Advertising watchdog ASA tests hard-hitting campaign on Scots

The Irn-Bru advert was accused of crudity
The Irn-Bru advert was accused of crudity
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Scotland is to be used as a test area for a major marketing campaign aimed at increasing awareness of the Advertising Standards Authority in a bid to crack down harder on unscrupulous advertisers.

The ASA said it is working with the Leith Agency in Edinburgh to create a hard-hitting campaign which will initially target Scottish consumers but will ultimately be rolled out across the UK.

The campaign will run alongside an investigation to pinpoint what benefits consumers get from having an advertising watchdog and how attitudes in Scotland differ from the rest of the UK.

The watchdog also revealed figures which show that the number of complaints about ads from Scots rose by 51 per cent last year to 2,524, while the proportion of complaints coming from Scotland – previously an under-represented area – had risen to 7.5 per cent from 6.8 per cent the previous year. Of those, over half of the ads were seen online rather than on TV or a billboard.

The advert which attracted most complaints in Scotland was Irn-Bru’s Don’t Be A Can’t advert – also created by the Leith Agency – which depicts a man meeting his girlfriend’s family for the first time. It attracted 48 complaints relating to claims that it referenced a crude swear word, but the complaints were not upheld by the ASA.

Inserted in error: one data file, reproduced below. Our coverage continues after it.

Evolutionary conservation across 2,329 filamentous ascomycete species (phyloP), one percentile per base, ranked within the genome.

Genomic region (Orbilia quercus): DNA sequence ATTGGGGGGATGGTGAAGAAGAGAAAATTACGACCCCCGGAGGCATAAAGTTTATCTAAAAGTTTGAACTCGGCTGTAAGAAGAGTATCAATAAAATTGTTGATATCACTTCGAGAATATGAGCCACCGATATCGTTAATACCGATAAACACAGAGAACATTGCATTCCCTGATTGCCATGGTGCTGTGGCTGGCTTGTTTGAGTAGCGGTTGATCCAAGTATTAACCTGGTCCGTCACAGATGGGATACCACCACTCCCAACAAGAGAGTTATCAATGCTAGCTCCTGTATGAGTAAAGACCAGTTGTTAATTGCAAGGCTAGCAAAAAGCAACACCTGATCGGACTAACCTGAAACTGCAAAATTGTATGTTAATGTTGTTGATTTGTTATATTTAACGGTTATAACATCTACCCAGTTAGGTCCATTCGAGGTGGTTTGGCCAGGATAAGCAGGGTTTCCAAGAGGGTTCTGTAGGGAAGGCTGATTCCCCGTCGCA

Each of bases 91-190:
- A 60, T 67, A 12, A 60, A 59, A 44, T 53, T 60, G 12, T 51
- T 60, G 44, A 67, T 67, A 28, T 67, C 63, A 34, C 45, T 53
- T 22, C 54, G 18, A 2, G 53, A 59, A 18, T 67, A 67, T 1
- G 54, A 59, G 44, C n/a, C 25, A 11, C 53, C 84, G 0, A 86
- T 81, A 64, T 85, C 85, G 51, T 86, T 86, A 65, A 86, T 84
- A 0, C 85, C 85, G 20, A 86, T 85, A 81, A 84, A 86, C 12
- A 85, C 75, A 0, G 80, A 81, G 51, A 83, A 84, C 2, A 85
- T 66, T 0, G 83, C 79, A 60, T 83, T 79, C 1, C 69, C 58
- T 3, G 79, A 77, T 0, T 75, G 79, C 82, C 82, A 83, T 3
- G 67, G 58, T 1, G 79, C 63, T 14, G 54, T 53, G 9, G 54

Guy Parker, chief executive of the ASA, told Scotland on Sunday that the ad campaign, due to be launched later this year, would run in Scotland alone for several months.

He said: “One of the things we want to do is use Scotland as a test case to see if we can measure the impact of such a campaign on having an advertising regulator and what comfort that gives [members of the public].”

Parker said that the organisation is preparing to monitor the use of ads seen by children on social media sites such as Facebook and Twitter.

The use of new “avatar” technology, as revealed in Scotland on Sunday last year, is already being used by the ASA to replicate profiles of young internet users and monitor how often they are exposed to illegal adverts such as those for gambling or alcohol products. However, it does not extend to the “logged in” environment, such as social media sites, which require permission for “fake” accounts, such as those used by the ASA on non-logged in sites, to be set up.

“That is something we are going to look at moving on soon,” said Parker. “The real benefit of doing all of this is that it is a deterrent. It sends a message that we are proactively monitoring this stuff and if companies don’t have systems in place to prevent this happening, then they will get found out.”